Soccer sides unite for Nations Cup

Cultural pride on the line at Western Canada’s premier men’s and women’s tournament this weekend in Richmond

Change may be inevitable, but there’s also something to be said for tradition.

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So while Nations Cup chair Jeff Wilson and his team of organizers continue to subtly introduce amendments to an event many recognize as the premier men’s and women’s soccer tournament in Western Canada, the structure remains relatively unchanged from when the tournament debuted 36 years ago.

With kickoff of the 2015 edition set for Friday evening, Wilson says this year is even more status quo than recent years, including last year when four teams were added to each of the men’s over-30 and over-38 divisions.

On the heels of the recent FIFA Women’s World Cup, and the final played at BC Place Stadium in Vancouver, interest in female soccer has never been greater. That is reflected in the Nations Cup as well, where following Team Caribbean’s 3-1 victory over Italy in the 2014 final, no longer are perennial favourites Ireland and Canada the only teams to top the field. And as a result, the foundation of the division has never been more solid.

“I don’t think there’s much doubt that the World Cup has heightened the enthusiasm for soccer with an international falir,” Wilson says. “We tend to see that reflected in our tournamenet whenever it’s a world cup year—men’s or women’s. Let’s hope some of that enthusiasm carries over to this weekend.”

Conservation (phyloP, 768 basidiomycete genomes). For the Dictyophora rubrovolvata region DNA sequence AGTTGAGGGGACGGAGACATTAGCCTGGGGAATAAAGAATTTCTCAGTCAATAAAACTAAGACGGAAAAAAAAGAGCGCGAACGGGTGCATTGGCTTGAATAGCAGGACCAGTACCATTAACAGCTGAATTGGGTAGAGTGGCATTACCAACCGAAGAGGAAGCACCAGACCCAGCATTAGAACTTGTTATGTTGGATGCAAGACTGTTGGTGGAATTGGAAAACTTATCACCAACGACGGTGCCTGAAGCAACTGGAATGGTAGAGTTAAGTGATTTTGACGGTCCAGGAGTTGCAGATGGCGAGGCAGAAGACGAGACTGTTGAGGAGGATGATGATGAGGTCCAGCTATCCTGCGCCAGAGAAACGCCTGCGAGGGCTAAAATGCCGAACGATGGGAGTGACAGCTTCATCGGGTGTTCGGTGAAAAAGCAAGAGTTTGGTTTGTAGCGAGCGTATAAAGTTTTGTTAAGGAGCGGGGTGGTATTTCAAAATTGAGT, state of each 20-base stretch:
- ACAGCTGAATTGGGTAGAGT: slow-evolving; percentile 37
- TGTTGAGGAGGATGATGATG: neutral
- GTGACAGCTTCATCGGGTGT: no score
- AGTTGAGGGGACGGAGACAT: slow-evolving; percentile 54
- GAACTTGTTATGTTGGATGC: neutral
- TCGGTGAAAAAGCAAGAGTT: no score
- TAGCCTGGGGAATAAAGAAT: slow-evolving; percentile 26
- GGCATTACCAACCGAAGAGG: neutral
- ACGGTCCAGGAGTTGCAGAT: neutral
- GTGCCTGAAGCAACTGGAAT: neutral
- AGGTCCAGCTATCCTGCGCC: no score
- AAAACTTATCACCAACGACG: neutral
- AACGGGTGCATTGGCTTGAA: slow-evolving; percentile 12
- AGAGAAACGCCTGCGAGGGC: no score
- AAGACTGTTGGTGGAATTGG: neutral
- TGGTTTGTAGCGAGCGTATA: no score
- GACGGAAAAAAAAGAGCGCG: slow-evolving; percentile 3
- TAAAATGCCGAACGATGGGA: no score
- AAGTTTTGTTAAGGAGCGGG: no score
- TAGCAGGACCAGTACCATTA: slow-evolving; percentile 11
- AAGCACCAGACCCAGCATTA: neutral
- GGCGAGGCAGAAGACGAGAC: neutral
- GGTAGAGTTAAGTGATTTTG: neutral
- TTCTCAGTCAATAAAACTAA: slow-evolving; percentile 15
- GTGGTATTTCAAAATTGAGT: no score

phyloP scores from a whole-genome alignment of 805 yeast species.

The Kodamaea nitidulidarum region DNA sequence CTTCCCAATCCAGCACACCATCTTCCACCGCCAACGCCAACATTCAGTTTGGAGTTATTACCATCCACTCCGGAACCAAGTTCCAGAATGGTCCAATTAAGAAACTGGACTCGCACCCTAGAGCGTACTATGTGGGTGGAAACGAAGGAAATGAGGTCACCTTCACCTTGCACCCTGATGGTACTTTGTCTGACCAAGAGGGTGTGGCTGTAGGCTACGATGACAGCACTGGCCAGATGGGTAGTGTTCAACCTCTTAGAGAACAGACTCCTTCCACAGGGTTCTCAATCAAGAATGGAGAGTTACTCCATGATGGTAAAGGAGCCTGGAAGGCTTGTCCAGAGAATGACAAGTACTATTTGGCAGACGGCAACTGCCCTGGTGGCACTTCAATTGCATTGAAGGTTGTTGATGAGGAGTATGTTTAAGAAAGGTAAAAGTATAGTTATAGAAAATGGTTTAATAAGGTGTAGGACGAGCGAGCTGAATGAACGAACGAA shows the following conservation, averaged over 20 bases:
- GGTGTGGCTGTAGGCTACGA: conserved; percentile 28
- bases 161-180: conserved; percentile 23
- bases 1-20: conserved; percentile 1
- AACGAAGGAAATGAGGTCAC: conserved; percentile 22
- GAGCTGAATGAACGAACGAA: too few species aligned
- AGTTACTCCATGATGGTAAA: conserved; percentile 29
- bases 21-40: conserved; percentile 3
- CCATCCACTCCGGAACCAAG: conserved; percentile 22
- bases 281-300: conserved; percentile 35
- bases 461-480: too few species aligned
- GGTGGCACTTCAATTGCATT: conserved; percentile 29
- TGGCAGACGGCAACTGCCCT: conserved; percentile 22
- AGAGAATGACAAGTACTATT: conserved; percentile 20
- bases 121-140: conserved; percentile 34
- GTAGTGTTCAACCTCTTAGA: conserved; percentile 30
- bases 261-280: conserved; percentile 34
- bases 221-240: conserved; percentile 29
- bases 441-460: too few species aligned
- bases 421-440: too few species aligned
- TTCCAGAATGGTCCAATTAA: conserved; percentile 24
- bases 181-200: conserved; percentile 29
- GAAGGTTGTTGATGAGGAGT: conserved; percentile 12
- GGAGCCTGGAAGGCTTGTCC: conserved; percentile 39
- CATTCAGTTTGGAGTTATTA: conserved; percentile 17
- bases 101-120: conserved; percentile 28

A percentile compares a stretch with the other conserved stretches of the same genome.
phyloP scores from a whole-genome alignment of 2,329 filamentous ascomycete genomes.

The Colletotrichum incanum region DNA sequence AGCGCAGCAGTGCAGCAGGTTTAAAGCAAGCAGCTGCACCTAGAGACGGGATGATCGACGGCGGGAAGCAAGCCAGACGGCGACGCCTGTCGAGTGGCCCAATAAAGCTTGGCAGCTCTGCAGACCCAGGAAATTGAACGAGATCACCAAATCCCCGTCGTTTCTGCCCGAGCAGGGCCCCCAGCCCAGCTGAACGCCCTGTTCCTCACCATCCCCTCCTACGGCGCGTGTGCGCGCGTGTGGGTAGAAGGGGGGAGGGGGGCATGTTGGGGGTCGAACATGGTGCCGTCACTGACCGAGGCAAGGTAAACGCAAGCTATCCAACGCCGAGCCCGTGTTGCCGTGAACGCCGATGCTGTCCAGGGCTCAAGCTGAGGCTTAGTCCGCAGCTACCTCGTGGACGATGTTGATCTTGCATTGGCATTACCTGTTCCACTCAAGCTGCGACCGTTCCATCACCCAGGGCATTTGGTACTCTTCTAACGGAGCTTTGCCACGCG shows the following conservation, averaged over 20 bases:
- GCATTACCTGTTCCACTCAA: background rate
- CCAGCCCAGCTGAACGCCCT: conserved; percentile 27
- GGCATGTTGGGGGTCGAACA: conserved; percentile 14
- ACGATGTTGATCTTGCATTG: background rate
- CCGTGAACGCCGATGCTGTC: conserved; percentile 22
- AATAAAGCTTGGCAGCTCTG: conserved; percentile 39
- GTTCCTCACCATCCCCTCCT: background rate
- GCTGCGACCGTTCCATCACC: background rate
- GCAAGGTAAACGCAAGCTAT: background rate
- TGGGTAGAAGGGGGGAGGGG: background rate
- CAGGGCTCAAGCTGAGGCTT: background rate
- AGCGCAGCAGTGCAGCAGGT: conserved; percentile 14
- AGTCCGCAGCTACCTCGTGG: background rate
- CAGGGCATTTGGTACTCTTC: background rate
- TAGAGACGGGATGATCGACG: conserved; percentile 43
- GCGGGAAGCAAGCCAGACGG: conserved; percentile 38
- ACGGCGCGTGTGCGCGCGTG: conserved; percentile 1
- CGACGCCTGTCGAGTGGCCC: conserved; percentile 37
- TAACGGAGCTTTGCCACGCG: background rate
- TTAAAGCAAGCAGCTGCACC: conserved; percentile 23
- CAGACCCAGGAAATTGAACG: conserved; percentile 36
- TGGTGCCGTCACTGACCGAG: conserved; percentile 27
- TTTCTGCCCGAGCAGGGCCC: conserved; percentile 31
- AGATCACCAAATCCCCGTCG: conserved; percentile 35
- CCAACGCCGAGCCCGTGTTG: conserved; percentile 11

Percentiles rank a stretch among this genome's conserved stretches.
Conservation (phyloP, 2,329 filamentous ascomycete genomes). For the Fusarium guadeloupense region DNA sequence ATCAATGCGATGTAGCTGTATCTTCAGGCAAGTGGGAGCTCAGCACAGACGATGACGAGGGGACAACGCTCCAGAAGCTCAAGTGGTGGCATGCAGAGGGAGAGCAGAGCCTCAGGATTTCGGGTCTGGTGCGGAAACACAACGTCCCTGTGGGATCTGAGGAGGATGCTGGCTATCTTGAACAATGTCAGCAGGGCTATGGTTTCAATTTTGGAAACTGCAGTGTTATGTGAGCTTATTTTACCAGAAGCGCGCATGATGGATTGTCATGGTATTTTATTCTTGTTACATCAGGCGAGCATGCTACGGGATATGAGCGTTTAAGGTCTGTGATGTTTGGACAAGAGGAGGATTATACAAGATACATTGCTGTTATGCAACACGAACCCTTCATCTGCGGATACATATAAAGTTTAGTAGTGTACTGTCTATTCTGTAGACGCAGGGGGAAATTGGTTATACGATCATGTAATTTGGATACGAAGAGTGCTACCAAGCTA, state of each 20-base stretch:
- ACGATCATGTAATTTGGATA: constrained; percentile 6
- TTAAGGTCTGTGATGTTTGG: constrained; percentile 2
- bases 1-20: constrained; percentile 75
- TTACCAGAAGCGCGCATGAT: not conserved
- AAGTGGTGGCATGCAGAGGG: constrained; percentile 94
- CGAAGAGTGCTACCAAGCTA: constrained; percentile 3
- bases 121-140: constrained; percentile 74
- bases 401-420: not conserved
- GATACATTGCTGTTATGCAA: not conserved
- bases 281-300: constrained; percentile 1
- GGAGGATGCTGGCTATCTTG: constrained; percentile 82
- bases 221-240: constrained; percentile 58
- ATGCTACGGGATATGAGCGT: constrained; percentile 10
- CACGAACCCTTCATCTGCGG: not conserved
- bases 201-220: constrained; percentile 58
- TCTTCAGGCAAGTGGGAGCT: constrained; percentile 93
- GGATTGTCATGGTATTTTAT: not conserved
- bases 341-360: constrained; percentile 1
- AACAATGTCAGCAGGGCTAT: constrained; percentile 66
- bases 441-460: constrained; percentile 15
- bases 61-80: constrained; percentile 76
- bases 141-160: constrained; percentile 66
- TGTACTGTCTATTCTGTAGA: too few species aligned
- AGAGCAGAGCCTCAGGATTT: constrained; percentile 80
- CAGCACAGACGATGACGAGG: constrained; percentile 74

Wilson acknowledges there was a time, not long ago, when some colleagues suggested the tournament drop the women’s division. Not only did Ireland and Canada dominate the field, but attracting more than four teams each year was a struggle.

“We wanted to see it through, believing that young girls 16 and 17 years old were familiar with the Nations Cup and wanting to be part of it,” Wilson says.

This year organizers had to turn down applications from two teams leaving the field at a solid and competitive eight.

“It’s a good sign to see the demand to participate quite strong. I hope it’s a sign we can solidify things going forward, just like we did with the over-30 and over-38 men’s divisions,” Wilson says.

In each division, including the open and over-45 men’s divisions, the quality of play is continually increasing. Wilson says there are many reasons, but notably better coaching and more commitment by the athletes themselves. He also believes greater exposure to high-level soccer on an international scale has had a positive influence.

“I can remember when I was growing up in the ‘80s you were pretty hard pressed to see a premier football match of any consequence on TV,” he says. “I can remember it being a really big deal to catch a Man U game. Now the ability for young people to see the best of the best at their fingertips, or live in person, is something we didn’t have 20 or 30 years ago.”